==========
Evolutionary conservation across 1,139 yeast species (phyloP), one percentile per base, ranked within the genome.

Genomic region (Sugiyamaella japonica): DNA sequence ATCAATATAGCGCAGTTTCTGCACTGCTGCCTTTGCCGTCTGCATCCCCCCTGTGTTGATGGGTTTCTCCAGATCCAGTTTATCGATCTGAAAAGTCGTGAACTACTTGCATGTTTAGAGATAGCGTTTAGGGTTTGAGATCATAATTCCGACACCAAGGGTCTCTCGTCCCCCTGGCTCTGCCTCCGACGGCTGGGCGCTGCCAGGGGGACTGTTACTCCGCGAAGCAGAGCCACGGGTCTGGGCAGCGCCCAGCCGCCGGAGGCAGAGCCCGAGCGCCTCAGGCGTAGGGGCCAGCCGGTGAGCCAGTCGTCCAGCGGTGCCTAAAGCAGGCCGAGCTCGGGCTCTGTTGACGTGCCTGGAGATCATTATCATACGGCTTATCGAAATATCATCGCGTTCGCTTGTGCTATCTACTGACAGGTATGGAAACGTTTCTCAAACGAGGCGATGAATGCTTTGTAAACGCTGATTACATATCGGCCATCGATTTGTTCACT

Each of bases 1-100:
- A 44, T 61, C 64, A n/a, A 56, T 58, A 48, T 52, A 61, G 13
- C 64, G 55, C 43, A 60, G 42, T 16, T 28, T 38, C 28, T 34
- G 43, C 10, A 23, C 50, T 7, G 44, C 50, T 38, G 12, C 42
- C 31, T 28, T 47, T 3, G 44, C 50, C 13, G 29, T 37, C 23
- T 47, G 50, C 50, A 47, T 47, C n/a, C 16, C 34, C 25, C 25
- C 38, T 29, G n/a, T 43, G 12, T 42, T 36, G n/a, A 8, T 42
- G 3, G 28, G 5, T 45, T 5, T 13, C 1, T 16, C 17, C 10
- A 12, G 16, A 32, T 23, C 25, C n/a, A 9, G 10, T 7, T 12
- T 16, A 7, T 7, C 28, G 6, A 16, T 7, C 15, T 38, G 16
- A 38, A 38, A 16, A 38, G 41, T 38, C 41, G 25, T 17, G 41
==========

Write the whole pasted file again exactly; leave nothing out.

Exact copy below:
Evolutionary conservation across 1,139 yeast species (phyloP), one percentile per base, ranked within the genome.

Genomic region (Sugiyamaella japonica): DNA sequence ATCAATATAGCGCAGTTTCTGCACTGCTGCCTTTGCCGTCTGCATCCCCCCTGTGTTGATGGGTTTCTCCAGATCCAGTTTATCGATCTGAAAAGTCGTGAACTACTTGCATGTTTAGAGATAGCGTTTAGGGTTTGAGATCATAATTCCGACACCAAGGGTCTCTCGTCCCCCTGGCTCTGCCTCCGACGGCTGGGCGCTGCCAGGGGGACTGTTACTCCGCGAAGCAGAGCCACGGGTCTGGGCAGCGCCCAGCCGCCGGAGGCAGAGCCCGAGCGCCTCAGGCGTAGGGGCCAGCCGGTGAGCCAGTCGTCCAGCGGTGCCTAAAGCAGGCCGAGCTCGGGCTCTGTTGACGTGCCTGGAGATCATTATCATACGGCTTATCGAAATATCATCGCGTTCGCTTGTGCTATCTACTGACAGGTATGGAAACGTTTCTCAAACGAGGCGATGAATGCTTTGTAAACGCTGATTACATATCGGCCATCGATTTGTTCACT

Each of bases 1-100:
- A 44, T 61, C 64, A n/a, A 56, T 58, A 48, T 52, A 61, G 13
- C 64, G 55, C 43, A 60, G 42, T 16, T 28, T 38, C 28, T 34
- G 43, C 10, A 23, C 50, T 7, G 44, C 50, T 38, G 12, C 42
- C 31, T 28, T 47, T 3, G 44, C 50, C 13, G 29, T 37, C 23
- T 47, G 50, C 50, A 47, T 47, C n/a, C 16, C 34, C 25, C 25
- C 38, T 29, G n/a, T 43, G 12, T 42, T 36, G n/a, A 8, T 42
- G 3, G 28, G 5, T 45, T 5, T 13, C 1, T 16, C 17, C 10
- A 12, G 16, A 32, T 23, C 25, C n/a, A 9, G 10, T 7, T 12
- T 16, A 7, T 7, C 28, G 6, A 16, T 7, C 15, T 38, G 16
- A 38, A 38, A 16, A 38, G 41, T 38, C 41, G 25, T 17, G 41